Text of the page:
But anyway, the room was actually GREAT and of course we took it immediately. It was well kept and clean, very quiet, and the manager had a fold-out cot brought up. With the cot and our pack-n-play, we had more than enough sleeping space. We all piled in and enjoyed Brookings thoroughly. I took the kiddos walking down the highway to dinner, and on the way back (close to 10 PM by then) we made the good decision to dash into the Fred Meyer grocery to grab a couple of breakfast items for a quick morning turnaround. I could not believe how inexpensive it all was. Unbelievable. Definitely a rival to Target…

In the morning, I ran six miles around Brookings.

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I saw deer, unique homes, fog-cozy-cozy-fog…and I found a solitary beach, which was pure magic. Greeting the day with the icy, lonely waves with nothing, nothing, nothing around except boulders, birds, and damp sand? Glorious.



View from the start of my run. I loved the retro feel of the Spindrift. Someday I hope to stay here again as I pass through.

The next day, we passed into California and through the redwoods and spent the night in Bodega Bay, all about which I have already written. Linear time is just an illusion anyway, right? Right. After Bodega Bay we went to Point Reyes, then cut fully over and pushed all the way home that night. I drove us in, from about 7:00 PM to 1:00 AM Tuesday morning. We pushed ourselves back mightily by adding on the Point Reyes jaunt, but it is an incredibly special place to me.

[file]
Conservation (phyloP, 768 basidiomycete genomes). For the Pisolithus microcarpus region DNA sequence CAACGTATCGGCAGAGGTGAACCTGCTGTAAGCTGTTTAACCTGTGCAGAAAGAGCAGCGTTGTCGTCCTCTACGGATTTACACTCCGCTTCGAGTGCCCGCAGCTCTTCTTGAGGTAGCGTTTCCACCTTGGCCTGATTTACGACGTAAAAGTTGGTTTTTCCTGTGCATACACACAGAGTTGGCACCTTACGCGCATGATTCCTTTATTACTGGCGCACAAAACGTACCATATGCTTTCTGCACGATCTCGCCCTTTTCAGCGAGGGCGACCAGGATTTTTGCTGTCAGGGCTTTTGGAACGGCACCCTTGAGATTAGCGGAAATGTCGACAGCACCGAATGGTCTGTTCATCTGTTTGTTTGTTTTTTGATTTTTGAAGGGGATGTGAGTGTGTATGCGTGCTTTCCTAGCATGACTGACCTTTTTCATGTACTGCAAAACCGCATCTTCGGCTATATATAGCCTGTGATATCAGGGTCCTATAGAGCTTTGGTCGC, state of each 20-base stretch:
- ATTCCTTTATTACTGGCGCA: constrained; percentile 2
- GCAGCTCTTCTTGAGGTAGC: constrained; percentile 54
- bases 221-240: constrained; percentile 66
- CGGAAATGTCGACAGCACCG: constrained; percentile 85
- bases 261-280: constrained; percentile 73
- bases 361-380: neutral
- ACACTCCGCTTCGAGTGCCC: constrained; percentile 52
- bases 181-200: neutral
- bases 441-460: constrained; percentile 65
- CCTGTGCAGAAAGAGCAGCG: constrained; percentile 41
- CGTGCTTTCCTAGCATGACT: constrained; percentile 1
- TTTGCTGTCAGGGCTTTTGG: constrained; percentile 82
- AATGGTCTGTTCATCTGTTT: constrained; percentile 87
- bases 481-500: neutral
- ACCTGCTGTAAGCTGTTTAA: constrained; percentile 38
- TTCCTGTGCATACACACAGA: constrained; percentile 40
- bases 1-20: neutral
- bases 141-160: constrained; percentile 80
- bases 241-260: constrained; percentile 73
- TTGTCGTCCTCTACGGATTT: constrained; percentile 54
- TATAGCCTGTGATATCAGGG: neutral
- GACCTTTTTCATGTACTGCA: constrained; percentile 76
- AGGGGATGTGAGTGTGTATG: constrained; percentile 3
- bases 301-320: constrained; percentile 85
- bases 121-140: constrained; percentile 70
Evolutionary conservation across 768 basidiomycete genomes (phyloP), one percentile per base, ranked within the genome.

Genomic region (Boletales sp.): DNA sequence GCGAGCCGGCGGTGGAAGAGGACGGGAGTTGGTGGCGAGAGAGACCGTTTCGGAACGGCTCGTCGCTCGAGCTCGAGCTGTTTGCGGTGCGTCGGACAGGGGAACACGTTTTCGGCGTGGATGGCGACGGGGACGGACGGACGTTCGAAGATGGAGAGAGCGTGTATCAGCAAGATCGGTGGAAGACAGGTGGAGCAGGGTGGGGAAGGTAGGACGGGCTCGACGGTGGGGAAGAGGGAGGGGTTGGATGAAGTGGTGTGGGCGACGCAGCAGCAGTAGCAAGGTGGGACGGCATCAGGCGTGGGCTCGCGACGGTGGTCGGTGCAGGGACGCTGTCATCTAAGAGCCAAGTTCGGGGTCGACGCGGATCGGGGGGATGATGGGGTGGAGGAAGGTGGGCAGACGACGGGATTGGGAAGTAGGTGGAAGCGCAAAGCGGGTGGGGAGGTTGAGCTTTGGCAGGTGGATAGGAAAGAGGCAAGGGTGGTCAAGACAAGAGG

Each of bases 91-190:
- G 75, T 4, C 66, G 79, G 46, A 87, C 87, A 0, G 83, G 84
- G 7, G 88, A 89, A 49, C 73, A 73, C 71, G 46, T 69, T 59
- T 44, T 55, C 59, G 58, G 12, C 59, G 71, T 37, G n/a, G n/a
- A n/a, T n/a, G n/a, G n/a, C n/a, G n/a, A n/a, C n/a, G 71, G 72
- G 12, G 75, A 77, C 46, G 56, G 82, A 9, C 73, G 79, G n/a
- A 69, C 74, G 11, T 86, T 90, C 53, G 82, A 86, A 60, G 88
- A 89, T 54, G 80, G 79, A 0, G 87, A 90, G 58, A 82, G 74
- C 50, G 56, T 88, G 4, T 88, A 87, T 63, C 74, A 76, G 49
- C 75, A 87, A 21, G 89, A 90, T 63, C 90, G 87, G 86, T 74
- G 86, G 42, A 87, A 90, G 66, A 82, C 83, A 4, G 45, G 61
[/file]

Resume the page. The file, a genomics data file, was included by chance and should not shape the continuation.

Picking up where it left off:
My mom and I “discovered” Point Reyes years ago on a visit to my brother at Berkeley one summer (he wanted to take summer classes to get even further ahead on credits for his many majors). We went again a couple of years later when I was pregnant with Katie. I climbed all around with her, about 5.5 months pregnant and dreaming of showing her and Bill this point at the edge of the earth one day. I imagined being a lighthouse keeper, alone except for my books, hearing the fog horn, tending the light through the utterly black night, and hearing the perpetual crash of the waves breaking on the rocky coast. The Point Reyes lighthouse is mysterious, solitary, sublime, and I have always felt that the life of the mind could take wing in such an isolated location with nothing but expanse on which to gaze. This place invites wonder.



I could live here.



This boy. This very boy.


My three beloveds have finally seen the Point Reyes lighthouse! Just as with Crater Lake, I used the memory of this place heavily in my unmedicated labor with Katie (and with Eric, too). Point Reyes holds a deep lodge within my essence, and I can summon the force of its waves and its utter sublimity when I need to call upon a natural power grander than I am in order to make it through a challenge. I once gave a speech about this lighthouse to my Toastmasters group, and I tried to convey how very much a part of me this space is. I am not sure I can, fully. Something about the essence of this place, and my essence, are the same…



This man and this lighthouse make sense together. This may be one of my favorite pictures of our whole trip.





Katie holds her reference guide to coastal birds of California.


“You’re a sky full of stars…”

Coldplay, A Sky Full of Stars




Bill recording a moment with Glass. Someday Point Reyes will surely be gone, but technology allows us to preserve its essence and translate it to some future form. And someday, Bill will be gone, but he will also not be gone. All we have shared, all that we are, can never truly go…it is just the energy that transforms, the atoms, the math. Maybe putting ourselves into contact with the essence of things, and being a channel of passionate curiosity, is a way to feel the spark of everyone who has ever lived, or who will ever live.




If only I could get down there and touch it…



More deer! The deer scorecard certainly filled up with this trip! Katie, like moth to light, immediately climbed up after it. She would run off free with the deer if allowed to go.